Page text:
Discussion Graph Tool (Microsoft Research) — simplifies social media analysis by making it easy to extract high-level features and co-occurrence relationships from raw data.
Superlinear Productivity in Collective Group Actions (PLoS ONE) — study of open source projects shows small groups exhibit non-linear productivity increases by size, which drop off at larger sizes. we document a size effect in the strength and variability of the superlinear effect, with smaller groups exhibiting widely distributed superlinear exponents, some of them characterizing highly productive teams. In contrast, large groups tend to have a smaller superlinearity and less variability.
coop — cheat sheet of the most common concurrency program flows in Go.
Tessera — set of open source tools around Hadoop, R, and visualization.
Dynamics of Correlated Novelties (Nature) — paper on “the adjacent possible”. Here we propose a simple mathematical model that mimics the process of exploring a physical, biological, or conceptual space that enlarges whenever a novelty occurs. The model, a generalization of Polya’s urn, predicts statistical laws for the rate at which novelties happen (Heaps’ law) and for the probability distribution on the space explored (Zipf’s law), as well as signatures of the process by which one novelty sets the stage for another. (via Steven Strogatz)
Virtual Economies — new book from MIT Press on economics in games. The book will enable developers and designers to create and maintain successful virtual economies, introduce social scientists and policy makers to the power of virtual economies, and provide a useful guide to economic fundamentals for students in other disciplines.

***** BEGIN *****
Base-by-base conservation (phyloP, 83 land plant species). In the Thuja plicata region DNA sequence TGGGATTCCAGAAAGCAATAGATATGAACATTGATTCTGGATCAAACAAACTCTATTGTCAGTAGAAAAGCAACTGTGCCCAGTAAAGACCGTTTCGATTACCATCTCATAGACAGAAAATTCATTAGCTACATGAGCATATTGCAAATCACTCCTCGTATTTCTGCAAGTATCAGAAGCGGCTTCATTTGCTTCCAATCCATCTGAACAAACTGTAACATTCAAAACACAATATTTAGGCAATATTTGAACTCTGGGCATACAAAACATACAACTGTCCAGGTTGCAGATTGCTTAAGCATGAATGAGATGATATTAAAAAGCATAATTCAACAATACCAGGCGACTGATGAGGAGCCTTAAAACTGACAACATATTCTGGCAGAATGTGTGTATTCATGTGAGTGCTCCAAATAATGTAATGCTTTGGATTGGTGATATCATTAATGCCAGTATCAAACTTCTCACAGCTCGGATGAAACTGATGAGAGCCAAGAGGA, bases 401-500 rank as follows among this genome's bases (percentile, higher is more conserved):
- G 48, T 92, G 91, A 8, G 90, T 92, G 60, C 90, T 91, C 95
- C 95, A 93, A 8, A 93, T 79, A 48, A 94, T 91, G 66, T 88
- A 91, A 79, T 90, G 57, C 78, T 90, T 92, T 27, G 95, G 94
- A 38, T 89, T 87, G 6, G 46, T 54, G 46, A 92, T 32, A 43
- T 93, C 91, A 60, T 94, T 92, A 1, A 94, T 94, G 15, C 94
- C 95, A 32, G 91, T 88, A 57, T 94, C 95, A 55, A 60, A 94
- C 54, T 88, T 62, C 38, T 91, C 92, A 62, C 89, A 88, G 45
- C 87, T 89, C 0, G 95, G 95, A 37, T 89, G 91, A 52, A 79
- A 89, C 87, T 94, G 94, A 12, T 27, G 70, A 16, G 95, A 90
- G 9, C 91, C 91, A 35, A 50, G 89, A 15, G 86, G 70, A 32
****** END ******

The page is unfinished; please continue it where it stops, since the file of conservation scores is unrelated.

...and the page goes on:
The Wisdom of Smaller, Smarter Crowds — in domains in which some crowd members have demonstrably more skill than others, smart sub-crowds could possibly outperform the whole. The central question this work addresses is whether such smart subsets of a crowd can be identified a priori in a large-scale prediction contest that has substantial skill and luck components. (via David Pennock)
NYC’s Dollar Vans (New Yorker) — New York’s unofficial shuttles, called “dollar vans” in some neighborhoods, make up a thriving transportation system that operates where the subway and buses don’t. A somewhat invisible economy. (via Seb Chan)
Eigenmorality — caution: linear algebra and morality, two subjects that many programmers struggle with. (via Pete Warden)
Reflections on Solid Conference — recap of the conference, great for those of us who couldn’t make it. “Software is eating the world…. Hardware gives it teeth.” – Renee DiResta
Cybernation: The Silent Conquest (1962) — [When] computers acquire the necessary capabilities…speeded-up data processing and interpretation will be necessary if professional services are to be rendered with any adequacy. Once the computers are in operation, the need for additional professional people may be only moderate […] There will be a small, almost separate, society of people in rapport with the advanced computers. These cyberneticians will have established a relationship with their machines that cannot be shared with the average man any more than the average man today can understand the problems of molecular biology, nuclear physics, or neuropsychiatry. Indeed, many scholars will not have the capacity to share their knowledge or feeling about this new man-machine relationship. Those with the talent for the work probably will have to develop it from childhood and will be trained as intensively as the classical ballerina. (via Simon Wardley)